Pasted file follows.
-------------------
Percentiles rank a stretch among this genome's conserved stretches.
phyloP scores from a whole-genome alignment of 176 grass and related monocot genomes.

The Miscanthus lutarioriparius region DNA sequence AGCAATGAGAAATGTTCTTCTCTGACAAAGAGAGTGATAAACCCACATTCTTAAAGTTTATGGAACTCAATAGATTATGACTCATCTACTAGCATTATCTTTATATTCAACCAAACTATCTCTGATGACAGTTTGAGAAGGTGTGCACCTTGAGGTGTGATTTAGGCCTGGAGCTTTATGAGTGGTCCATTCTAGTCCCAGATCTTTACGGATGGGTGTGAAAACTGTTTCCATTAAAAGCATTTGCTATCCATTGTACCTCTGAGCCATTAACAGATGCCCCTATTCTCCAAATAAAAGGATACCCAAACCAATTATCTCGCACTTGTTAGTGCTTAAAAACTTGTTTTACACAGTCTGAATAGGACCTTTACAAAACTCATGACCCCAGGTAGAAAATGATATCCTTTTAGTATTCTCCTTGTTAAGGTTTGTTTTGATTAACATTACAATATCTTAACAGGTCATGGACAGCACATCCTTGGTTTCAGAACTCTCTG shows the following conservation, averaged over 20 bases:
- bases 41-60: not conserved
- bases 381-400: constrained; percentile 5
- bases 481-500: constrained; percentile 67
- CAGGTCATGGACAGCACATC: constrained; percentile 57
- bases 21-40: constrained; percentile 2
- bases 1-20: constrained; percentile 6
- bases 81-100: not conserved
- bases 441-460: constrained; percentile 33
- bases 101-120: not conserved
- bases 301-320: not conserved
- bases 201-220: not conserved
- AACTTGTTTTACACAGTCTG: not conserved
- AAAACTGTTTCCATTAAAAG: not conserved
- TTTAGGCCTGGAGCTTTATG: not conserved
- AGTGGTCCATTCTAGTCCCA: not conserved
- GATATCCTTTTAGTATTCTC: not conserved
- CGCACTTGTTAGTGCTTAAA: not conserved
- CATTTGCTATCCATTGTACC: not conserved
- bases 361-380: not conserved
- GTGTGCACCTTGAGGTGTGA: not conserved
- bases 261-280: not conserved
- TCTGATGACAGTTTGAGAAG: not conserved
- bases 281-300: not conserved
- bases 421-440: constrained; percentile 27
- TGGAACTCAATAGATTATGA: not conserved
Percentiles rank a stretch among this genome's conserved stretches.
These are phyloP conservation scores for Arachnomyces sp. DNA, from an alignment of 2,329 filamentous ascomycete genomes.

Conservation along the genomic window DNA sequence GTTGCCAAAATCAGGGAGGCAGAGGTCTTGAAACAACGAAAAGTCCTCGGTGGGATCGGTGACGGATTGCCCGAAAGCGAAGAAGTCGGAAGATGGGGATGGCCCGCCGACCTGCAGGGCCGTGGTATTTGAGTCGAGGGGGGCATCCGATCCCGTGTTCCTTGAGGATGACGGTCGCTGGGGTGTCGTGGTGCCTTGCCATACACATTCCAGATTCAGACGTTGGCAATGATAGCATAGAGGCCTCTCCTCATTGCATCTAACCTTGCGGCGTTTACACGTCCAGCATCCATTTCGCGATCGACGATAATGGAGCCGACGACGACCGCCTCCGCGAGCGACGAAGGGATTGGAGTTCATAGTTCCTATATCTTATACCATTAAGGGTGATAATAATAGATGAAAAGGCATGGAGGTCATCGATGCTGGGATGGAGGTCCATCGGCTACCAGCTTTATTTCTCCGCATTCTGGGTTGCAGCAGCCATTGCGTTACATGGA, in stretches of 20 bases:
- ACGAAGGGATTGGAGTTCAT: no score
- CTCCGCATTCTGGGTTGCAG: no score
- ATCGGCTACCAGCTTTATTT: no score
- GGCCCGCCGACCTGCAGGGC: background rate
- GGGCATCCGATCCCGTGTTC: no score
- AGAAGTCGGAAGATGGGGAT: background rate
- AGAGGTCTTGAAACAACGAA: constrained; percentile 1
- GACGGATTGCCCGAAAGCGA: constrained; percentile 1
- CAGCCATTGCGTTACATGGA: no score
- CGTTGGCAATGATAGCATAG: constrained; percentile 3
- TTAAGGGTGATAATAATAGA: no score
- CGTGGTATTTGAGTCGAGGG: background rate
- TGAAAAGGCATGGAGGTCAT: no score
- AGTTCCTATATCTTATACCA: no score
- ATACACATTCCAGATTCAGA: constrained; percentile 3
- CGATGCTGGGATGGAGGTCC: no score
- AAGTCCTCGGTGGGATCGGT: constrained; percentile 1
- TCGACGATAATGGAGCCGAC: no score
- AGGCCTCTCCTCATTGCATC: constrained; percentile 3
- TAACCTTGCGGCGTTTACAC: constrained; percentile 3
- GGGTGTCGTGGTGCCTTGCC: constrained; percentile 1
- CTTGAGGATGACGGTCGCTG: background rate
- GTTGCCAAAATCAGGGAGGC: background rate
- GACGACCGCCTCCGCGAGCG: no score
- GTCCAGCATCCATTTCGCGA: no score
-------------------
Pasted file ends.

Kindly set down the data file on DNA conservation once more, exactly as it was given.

Percentiles rank a stretch among this genome's conserved stretches.
phyloP scores from a whole-genome alignment of 176 grass and related monocot genomes.

The Miscanthus lutarioriparius region DNA sequence AGCAATGAGAAATGTTCTTCTCTGACAAAGAGAGTGATAAACCCACATTCTTAAAGTTTATGGAACTCAATAGATTATGACTCATCTACTAGCATTATCTTTATATTCAACCAAACTATCTCTGATGACAGTTTGAGAAGGTGTGCACCTTGAGGTGTGATTTAGGCCTGGAGCTTTATGAGTGGTCCATTCTAGTCCCAGATCTTTACGGATGGGTGTGAAAACTGTTTCCATTAAAAGCATTTGCTATCCATTGTACCTCTGAGCCATTAACAGATGCCCCTATTCTCCAAATAAAAGGATACCCAAACCAATTATCTCGCACTTGTTAGTGCTTAAAAACTTGTTTTACACAGTCTGAATAGGACCTTTACAAAACTCATGACCCCAGGTAGAAAATGATATCCTTTTAGTATTCTCCTTGTTAAGGTTTGTTTTGATTAACATTACAATATCTTAACAGGTCATGGACAGCACATCCTTGGTTTCAGAACTCTCTG shows the following conservation, averaged over 20 bases:
- bases 41-60: not conserved
- bases 381-400: constrained; percentile 5
- bases 481-500: constrained; percentile 67
- CAGGTCATGGACAGCACATC: constrained; percentile 57
- bases 21-40: constrained; percentile 2
- bases 1-20: constrained; percentile 6
- bases 81-100: not conserved
- bases 441-460: constrained; percentile 33
- bases 101-120: not conserved
- bases 301-320: not conserved
- bases 201-220: not conserved
- AACTTGTTTTACACAGTCTG: not conserved
- AAAACTGTTTCCATTAAAAG: not conserved
- TTTAGGCCTGGAGCTTTATG: not conserved
- AGTGGTCCATTCTAGTCCCA: not conserved
- GATATCCTTTTAGTATTCTC: not conserved
- CGCACTTGTTAGTGCTTAAA: not conserved
- CATTTGCTATCCATTGTACC: not conserved
- bases 361-380: not conserved
- GTGTGCACCTTGAGGTGTGA: not conserved
- bases 261-280: not conserved
- TCTGATGACAGTTTGAGAAG: not conserved
- bases 281-300: not conserved
- bases 421-440: constrained; percentile 27
- TGGAACTCAATAGATTATGA: not conserved
Percentiles rank a stretch among this genome's conserved stretches.
These are phyloP conservation scores for Arachnomyces sp. DNA, from an alignment of 2,329 filamentous ascomycete genomes.

Conservation along the genomic window DNA sequence GTTGCCAAAATCAGGGAGGCAGAGGTCTTGAAACAACGAAAAGTCCTCGGTGGGATCGGTGACGGATTGCCCGAAAGCGAAGAAGTCGGAAGATGGGGATGGCCCGCCGACCTGCAGGGCCGTGGTATTTGAGTCGAGGGGGGCATCCGATCCCGTGTTCCTTGAGGATGACGGTCGCTGGGGTGTCGTGGTGCCTTGCCATACACATTCCAGATTCAGACGTTGGCAATGATAGCATAGAGGCCTCTCCTCATTGCATCTAACCTTGCGGCGTTTACACGTCCAGCATCCATTTCGCGATCGACGATAATGGAGCCGACGACGACCGCCTCCGCGAGCGACGAAGGGATTGGAGTTCATAGTTCCTATATCTTATACCATTAAGGGTGATAATAATAGATGAAAAGGCATGGAGGTCATCGATGCTGGGATGGAGGTCCATCGGCTACCAGCTTTATTTCTCCGCATTCTGGGTTGCAGCAGCCATTGCGTTACATGGA, in stretches of 20 bases:
- ACGAAGGGATTGGAGTTCAT: no score
- CTCCGCATTCTGGGTTGCAG: no score
- ATCGGCTACCAGCTTTATTT: no score
- GGCCCGCCGACCTGCAGGGC: background rate
- GGGCATCCGATCCCGTGTTC: no score
- AGAAGTCGGAAGATGGGGAT: background rate
- AGAGGTCTTGAAACAACGAA: constrained; percentile 1
- GACGGATTGCCCGAAAGCGA: constrained; percentile 1
- CAGCCATTGCGTTACATGGA: no score
- CGTTGGCAATGATAGCATAG: constrained; percentile 3
- TTAAGGGTGATAATAATAGA: no score
- CGTGGTATTTGAGTCGAGGG: background rate
- TGAAAAGGCATGGAGGTCAT: no score
- AGTTCCTATATCTTATACCA: no score
- ATACACATTCCAGATTCAGA: constrained; percentile 3
- CGATGCTGGGATGGAGGTCC: no score
- AAGTCCTCGGTGGGATCGGT: constrained; percentile 1
- TCGACGATAATGGAGCCGAC: no score
- AGGCCTCTCCTCATTGCATC: constrained; percentile 3
- TAACCTTGCGGCGTTTACAC: constrained; percentile 3
- GGGTGTCGTGGTGCCTTGCC: constrained; percentile 1
- CTTGAGGATGACGGTCGCTG: background rate
- GTTGCCAAAATCAGGGAGGC: background rate
- GACGACCGCCTCCGCGAGCG: no score
- GTCCAGCATCCATTTCGCGA: no score